There is a need to understand the current trend of activist feminist thought from the Northeast followed by Shillong-based Patricia Mukhim, Assam-based Teresa Rehman, Guwahati-based Indrani Raimedhi, Dhubri-based Parvin Sultana, Nagaland-based Monalisa Changkija, Manipur-based Binalakshmi Nepram, Shillong-based Angela Rangad and others to young readers who don’t wish to delve deep beyond their straight jacketed notions about feminism.  Still it is the women in society who have to always carry the blame for cultural degeneration in terms of choosing unconventional dressing and lifestyle and of course greater social mobility unimagined by our predecessors . There is a dearth of Feminist activism and gender sensitization in Assam beyond the women’s movement. Of course couple of years back the initiative taken by IPS Sanjukta Parashar of forming the Virangana Force was a great move towards self-defence among women. In this light commemorating Yamin Hazarika through the initiation of The Woman of Substance Award from year 2015 onwards is indeed a bold step awarding role models like writer Indrani Raimedhi, Tayabun Nisha, veteran athlete, Moloya Goswami a veteran actress and wildlife conservationist Purnima Devi Barman is indeed a impetus towards bringing woman icons to the centre of discourse beyond the margin of the private sphere. Sahitya Akademi winning writer Mamang Dai, a batch mate of Yamin at Pine Mount School, Shillong had once written in The Thumb Print magazine:

“They (a group of journalists from Northeast) had met her when media had poured into Delhi following the assassination of Mrs. Indira Gandhi in 1984. It is only now, looking back, that I can begin to imagine what pressures Yamin might have faced then as a young Assistant Commissioner of Police in charge of three high profile police stations during that dark period of the anti-Sikh riots that rocked the national capital… Today if merit and achievement is being acclaimed I think Yamin stands out as a first amongst iconic stars, just as she was in the way I remember her in school for her brilliance, beauty and charisma.”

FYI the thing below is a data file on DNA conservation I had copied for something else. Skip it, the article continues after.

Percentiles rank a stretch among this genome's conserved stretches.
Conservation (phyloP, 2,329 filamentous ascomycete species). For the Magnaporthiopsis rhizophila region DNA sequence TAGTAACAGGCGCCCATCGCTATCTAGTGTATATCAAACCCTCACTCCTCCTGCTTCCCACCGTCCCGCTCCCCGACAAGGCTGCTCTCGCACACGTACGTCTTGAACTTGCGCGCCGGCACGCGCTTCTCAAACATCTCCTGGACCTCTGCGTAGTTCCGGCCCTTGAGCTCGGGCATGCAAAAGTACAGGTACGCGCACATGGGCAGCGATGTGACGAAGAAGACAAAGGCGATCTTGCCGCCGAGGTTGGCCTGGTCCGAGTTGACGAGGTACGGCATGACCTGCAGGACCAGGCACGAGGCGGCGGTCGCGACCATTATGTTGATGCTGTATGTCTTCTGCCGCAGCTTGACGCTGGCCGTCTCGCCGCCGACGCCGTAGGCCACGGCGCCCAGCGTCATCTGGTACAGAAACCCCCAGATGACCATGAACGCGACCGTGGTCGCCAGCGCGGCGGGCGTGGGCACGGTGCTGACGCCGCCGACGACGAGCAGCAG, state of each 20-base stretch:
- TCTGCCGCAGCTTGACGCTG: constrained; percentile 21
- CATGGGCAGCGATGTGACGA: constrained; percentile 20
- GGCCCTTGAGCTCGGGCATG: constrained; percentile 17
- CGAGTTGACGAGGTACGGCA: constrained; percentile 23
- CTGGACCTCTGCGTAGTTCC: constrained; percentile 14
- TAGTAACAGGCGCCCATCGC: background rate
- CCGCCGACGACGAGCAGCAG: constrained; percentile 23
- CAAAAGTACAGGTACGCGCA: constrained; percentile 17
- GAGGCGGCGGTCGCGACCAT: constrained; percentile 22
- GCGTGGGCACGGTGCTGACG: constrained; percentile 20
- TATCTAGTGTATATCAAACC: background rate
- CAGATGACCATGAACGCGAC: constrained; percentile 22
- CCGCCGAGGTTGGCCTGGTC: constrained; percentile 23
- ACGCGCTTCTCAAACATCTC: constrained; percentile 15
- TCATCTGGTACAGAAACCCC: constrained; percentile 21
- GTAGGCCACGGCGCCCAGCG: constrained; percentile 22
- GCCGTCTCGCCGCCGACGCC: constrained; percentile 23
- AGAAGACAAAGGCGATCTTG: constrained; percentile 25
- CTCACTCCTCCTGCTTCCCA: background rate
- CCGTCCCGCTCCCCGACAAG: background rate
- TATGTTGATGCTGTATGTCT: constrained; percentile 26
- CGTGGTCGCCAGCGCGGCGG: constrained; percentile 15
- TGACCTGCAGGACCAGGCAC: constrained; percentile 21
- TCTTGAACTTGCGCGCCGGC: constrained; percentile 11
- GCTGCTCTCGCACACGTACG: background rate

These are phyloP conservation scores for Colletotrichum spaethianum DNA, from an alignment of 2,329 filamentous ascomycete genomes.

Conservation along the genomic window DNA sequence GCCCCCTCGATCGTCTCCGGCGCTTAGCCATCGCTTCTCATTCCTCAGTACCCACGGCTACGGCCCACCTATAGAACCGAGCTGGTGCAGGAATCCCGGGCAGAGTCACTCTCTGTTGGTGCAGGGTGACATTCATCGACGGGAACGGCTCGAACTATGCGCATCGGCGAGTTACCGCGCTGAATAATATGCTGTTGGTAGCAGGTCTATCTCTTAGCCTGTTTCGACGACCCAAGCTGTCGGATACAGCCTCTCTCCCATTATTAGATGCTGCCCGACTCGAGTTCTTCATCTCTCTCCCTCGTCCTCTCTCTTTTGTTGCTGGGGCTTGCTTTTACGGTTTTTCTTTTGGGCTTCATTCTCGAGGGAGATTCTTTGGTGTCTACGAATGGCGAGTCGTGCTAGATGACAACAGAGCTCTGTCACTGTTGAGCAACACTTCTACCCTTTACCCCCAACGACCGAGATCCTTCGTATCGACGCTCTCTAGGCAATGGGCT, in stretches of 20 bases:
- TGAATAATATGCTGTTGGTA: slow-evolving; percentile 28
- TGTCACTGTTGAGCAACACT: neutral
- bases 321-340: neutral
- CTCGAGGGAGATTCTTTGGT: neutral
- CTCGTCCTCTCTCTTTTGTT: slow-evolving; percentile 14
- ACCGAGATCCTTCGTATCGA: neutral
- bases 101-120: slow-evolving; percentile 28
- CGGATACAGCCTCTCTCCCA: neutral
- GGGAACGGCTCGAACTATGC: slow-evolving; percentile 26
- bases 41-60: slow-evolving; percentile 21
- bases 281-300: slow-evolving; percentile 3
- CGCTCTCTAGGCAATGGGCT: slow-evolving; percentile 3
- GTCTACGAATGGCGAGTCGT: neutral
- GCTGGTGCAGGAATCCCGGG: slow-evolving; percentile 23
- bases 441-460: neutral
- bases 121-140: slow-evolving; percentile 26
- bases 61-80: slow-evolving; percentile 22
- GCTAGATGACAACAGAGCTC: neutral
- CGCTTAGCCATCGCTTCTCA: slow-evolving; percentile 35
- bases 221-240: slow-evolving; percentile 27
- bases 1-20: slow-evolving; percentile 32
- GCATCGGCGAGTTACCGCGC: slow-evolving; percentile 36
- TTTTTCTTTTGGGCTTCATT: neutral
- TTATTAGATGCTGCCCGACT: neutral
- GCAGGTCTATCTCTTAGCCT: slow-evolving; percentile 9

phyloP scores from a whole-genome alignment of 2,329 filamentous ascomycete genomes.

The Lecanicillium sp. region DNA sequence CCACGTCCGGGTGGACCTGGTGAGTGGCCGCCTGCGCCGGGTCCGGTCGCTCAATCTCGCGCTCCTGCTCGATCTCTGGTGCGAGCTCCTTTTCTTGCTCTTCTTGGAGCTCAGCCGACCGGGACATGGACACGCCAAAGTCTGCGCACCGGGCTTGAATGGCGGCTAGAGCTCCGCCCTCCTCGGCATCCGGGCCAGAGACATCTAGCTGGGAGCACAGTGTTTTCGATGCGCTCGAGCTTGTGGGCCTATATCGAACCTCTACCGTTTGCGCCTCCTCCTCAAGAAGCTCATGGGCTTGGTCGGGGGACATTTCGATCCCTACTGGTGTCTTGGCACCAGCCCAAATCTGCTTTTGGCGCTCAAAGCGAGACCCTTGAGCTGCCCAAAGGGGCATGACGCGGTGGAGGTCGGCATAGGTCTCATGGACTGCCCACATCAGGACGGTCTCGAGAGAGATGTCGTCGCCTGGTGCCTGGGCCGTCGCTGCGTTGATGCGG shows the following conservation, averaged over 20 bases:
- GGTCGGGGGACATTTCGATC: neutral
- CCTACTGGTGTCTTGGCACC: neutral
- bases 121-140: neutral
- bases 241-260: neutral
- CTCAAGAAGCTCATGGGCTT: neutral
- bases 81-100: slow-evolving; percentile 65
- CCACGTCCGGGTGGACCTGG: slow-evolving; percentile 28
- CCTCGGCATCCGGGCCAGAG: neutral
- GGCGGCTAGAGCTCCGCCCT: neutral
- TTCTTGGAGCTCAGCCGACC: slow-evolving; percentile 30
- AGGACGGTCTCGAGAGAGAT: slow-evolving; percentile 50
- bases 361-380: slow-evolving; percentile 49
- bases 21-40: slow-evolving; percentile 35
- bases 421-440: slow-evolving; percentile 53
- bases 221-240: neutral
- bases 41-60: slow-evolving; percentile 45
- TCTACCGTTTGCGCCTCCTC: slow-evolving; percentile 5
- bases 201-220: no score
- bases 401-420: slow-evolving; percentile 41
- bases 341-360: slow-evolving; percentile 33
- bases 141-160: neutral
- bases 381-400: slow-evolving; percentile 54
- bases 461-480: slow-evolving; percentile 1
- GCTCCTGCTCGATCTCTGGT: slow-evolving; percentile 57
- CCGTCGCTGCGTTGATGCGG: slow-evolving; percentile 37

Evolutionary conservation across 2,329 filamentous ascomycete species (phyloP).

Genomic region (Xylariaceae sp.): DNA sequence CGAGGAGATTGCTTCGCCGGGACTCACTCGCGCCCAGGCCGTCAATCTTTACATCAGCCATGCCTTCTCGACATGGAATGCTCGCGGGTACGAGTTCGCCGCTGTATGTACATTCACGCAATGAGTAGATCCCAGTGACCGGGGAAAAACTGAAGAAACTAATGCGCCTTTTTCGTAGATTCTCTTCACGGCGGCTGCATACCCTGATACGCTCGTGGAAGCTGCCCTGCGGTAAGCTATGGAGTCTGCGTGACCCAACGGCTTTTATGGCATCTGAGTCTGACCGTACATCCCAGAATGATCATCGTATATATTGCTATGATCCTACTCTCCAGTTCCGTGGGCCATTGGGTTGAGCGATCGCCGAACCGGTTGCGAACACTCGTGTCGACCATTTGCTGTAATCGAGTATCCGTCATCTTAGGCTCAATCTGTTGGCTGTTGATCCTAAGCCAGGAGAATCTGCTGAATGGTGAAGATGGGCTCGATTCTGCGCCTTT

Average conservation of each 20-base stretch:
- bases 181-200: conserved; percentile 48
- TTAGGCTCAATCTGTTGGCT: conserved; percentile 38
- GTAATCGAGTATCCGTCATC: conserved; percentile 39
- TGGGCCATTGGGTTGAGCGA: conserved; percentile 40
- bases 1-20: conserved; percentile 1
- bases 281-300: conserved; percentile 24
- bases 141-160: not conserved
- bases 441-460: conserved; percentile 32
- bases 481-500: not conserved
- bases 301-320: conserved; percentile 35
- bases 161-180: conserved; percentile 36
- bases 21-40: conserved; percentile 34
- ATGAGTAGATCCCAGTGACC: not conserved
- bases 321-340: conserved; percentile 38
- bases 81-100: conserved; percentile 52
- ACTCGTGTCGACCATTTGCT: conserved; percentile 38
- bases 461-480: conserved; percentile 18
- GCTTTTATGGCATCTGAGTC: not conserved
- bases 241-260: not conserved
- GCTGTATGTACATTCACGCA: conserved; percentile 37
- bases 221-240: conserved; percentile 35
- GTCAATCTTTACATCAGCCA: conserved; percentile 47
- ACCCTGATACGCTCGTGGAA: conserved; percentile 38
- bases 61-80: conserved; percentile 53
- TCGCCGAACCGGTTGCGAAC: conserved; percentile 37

In the light of the above statement made by Mamang Dai, a prolific literary voice from the Northeast India it would not be an overestimation to trace the lineage of Yamin Hazarika’s credentials as one among the feminist foremothers from Assamese society who surpassed the norms of good and bad in foregrounding her personal and professional existence. Though the very notion of mothering is contested in feminism in terms of maternal reproduction and economic production I would like adhere to the stand taken by one of the pioneering feminist writers of modern literature Virgina Woolf who says that we should think through our mothers to write. Yamin Hazarika, though a life cut short by destiny, definitely stand tall as a feminist foremother in her duty and dignity towards her community and the nation. 

The writer Dr Sabreen Ahmed is an Assistant Professor, Nowgong College, Assam.